Top positive review
5.0 out of 5 starsA dose of reality for any soon to be investors
Reviewed in Canada 🇨🇦 on March 11, 2019
If you wanted one and only one take away from this book it's the following tip: "An investment operation is one which, upon thorough analysis, promises safety of principal and an adequate return. Operations not meeting these requirements are speculative." The rest of the book is about telling you how to tell the difference (e.g. buying a stock today hoping that it will go up tomorrow WOULD NOT be investing) and how to analyse a companies financials.
I began this book thinking I might have a side hobby of picking individual stocks as a side hobby. This book dispelled me of the glamour of that notion. As Benjamin Graham himself notes, a passive investor (someone who invests to at least match the average return of the stock market) can enoy success with a minimum of time while an enterprising investor (someone who works to "beat" the stock market) would only have a reasonable chance of success after doing lots of work as analysis and also having the necessary intellectual aptitude. Being an enterprising investor isn't for me because I can't dedicate the time to adequately research companies as he teaches in his book. I suspect that my situation would be the same as 99% of other people who want to invest their money.
What the book did most effectively for me is resolve my latent Dunning-Kruger effect where I imagined I could beat the intelligent people of Wall Street at their own game. I found the chapter commentaries by Jason Zweig to be especially helpful at highlighting amateur speculators who jumped into hot trends like dot com companies right before the industry collapsed. Both Jason and Ben work painstakingly to illustrate how hard it is to do the work of properly evaluating a company and establishing its true value vs its current price on the stock market or its book value (the balance of how much the companies assets are worth after already accounting for debts and liabilities).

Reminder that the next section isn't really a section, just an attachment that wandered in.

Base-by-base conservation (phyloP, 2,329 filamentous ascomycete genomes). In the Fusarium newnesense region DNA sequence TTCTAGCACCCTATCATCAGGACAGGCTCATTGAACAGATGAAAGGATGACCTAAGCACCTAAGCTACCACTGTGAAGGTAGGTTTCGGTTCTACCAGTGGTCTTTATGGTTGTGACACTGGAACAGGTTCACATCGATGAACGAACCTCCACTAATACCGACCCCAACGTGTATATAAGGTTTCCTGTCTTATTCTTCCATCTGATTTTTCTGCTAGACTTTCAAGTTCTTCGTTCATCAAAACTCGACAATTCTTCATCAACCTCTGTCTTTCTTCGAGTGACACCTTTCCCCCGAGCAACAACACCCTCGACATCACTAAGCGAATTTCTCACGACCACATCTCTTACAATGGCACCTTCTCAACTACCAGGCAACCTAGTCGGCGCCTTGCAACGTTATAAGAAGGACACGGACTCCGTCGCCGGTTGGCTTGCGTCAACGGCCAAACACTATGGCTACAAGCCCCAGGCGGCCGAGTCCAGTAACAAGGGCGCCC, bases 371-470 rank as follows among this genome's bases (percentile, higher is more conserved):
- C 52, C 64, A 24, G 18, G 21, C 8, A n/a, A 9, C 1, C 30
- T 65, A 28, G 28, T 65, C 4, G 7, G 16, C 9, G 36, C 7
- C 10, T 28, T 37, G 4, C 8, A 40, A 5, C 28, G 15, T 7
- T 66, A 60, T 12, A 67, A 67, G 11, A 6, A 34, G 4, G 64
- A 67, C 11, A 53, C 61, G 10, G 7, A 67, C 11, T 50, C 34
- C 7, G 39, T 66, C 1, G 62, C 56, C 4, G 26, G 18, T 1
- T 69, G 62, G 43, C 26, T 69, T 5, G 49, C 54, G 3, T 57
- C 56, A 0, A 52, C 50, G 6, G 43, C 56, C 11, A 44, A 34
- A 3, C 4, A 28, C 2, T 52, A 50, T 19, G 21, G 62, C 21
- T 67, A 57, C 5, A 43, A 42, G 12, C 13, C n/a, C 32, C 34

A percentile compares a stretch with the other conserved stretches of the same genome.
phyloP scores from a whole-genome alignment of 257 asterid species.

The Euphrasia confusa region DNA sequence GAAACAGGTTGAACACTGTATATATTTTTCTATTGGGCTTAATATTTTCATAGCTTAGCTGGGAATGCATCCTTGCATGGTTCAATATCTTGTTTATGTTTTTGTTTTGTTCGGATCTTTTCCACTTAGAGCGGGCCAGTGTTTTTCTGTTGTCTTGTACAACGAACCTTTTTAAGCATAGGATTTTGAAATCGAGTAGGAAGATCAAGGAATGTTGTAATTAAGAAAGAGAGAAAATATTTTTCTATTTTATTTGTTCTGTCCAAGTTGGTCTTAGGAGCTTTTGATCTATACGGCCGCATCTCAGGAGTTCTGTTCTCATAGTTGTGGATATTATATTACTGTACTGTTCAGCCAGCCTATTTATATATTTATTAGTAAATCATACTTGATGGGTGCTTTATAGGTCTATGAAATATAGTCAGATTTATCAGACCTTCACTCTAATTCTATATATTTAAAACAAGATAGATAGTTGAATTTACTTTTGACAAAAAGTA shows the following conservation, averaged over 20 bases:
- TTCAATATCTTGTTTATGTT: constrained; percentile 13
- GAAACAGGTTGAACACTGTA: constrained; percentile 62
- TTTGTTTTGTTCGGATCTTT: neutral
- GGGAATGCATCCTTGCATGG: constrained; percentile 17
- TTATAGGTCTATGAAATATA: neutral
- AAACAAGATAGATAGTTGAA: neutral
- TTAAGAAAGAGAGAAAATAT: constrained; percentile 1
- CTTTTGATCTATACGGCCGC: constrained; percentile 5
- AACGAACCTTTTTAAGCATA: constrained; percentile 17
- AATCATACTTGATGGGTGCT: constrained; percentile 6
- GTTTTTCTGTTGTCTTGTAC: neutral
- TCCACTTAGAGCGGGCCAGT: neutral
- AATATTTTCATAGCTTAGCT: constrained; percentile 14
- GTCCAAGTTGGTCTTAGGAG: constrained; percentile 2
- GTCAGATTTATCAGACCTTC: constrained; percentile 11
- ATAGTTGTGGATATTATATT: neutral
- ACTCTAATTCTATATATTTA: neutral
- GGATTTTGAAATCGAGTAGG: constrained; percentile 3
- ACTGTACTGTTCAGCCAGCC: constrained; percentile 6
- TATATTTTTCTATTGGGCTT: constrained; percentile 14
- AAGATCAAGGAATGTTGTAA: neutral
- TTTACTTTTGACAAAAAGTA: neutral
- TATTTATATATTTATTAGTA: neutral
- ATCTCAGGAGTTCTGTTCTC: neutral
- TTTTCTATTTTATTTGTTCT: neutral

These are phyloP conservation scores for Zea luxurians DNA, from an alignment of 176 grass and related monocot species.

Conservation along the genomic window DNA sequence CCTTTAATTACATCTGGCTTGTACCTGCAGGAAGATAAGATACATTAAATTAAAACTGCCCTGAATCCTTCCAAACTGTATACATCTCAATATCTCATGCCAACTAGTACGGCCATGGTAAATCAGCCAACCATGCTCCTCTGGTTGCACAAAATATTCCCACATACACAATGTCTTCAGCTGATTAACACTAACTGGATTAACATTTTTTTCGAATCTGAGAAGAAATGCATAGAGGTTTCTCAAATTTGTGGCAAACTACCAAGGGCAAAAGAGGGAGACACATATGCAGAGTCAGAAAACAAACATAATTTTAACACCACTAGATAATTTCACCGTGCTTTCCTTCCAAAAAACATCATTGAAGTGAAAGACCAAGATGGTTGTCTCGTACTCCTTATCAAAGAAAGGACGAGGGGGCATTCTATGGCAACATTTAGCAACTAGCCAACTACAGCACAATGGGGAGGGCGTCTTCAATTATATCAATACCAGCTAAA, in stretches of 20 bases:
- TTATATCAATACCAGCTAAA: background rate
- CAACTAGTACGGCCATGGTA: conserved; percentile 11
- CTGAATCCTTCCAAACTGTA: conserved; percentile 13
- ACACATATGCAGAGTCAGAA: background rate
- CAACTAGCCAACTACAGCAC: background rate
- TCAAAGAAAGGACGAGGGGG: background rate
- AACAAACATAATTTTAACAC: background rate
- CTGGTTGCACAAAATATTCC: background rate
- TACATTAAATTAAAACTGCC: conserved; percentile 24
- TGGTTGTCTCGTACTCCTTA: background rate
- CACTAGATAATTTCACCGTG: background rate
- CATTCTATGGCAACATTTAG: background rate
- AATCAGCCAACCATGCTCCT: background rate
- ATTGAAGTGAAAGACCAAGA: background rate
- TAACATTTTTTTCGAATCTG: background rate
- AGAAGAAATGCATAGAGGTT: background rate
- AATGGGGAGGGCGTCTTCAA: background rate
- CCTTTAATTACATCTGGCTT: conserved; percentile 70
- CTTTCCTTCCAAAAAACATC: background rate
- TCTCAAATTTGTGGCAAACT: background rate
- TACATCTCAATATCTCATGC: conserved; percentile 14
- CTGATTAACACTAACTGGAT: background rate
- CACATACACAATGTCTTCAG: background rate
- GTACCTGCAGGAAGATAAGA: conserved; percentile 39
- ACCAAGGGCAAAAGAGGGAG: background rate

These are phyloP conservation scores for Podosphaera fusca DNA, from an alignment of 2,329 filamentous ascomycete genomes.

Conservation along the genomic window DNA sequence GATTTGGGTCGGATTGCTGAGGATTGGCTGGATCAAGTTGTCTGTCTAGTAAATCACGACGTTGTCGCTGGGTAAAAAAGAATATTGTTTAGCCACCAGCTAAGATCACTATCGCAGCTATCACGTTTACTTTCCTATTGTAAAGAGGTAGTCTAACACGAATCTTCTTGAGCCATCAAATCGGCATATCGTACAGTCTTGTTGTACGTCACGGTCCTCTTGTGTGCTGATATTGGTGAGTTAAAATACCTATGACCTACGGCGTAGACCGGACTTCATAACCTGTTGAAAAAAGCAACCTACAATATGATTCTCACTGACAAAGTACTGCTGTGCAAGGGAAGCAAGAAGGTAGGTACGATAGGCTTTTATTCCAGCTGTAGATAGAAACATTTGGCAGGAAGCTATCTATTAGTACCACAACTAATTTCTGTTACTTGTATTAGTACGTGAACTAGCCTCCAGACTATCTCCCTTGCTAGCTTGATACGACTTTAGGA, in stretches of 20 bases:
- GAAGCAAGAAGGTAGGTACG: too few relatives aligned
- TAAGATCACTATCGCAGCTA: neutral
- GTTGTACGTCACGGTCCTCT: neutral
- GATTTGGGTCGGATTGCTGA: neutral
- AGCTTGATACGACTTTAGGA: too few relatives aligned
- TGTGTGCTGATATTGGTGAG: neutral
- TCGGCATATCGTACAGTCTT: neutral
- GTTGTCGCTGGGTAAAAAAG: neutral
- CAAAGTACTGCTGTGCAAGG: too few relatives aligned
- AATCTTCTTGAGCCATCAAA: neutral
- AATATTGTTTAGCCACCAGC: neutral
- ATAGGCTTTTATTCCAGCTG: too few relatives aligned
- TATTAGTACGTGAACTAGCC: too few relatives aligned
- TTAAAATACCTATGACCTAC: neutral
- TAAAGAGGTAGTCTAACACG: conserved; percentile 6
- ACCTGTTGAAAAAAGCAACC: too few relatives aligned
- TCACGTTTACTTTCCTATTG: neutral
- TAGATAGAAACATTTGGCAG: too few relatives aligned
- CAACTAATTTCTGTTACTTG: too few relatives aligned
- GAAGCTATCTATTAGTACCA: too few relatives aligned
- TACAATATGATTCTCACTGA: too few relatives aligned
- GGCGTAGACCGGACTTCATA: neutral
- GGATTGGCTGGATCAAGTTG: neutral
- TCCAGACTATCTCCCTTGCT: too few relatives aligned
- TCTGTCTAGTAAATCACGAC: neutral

The book helped me become literate about the different forms of investments available to me and the merits and handicaps of each. Bonds, Preferred Stocks, ETF's and Treasury Bills meant nothing to me before reading the book. Now I have a fair enough grasp of all investment tools to know what I'm getting into if I should ever choose to invest. The book is a long read as it goes through the in depth process of educating a lay person like myself but it does its job well. In that sense the book has aged marvelously with the help of modern commentary by Jason Zweig.
One drawback for me is that at various points Graham and Zweig tried to discuss how to address tax on capital income best but the advice was only relevant to an American. As a Canadian, I skipped those chapters and I had to research for myself about best reducing the taxable amount on my investment gains. Canadians might find a similar book written by a Canadian to be a better choice. Better yet, read both and be even more well prepared for investing on your own.
In the end, I decided that a balanced portfolio of ETF's tracking stocks and Canadian bonds. Being able to buy these on my own, without being hand held by a broker means that this book will probably already be saving me hundreds of dollars by the end of the year in management fees. Trust me, this book will pay for itself many times with sensible and sober advice.
In the future, I might do some angel investing for small start ups that I'm familiar with or other non-publicly traded investment opportunities. I'll only be doing that after reading many other books of the same caliber as this one. Even then, I'll be considering Graham's sagely advice to invest based on my careful assessment of what a company is actually worth, or in his words to “invest only if you would be comfortable owning a stock even if you had no way of knowing its daily share price.”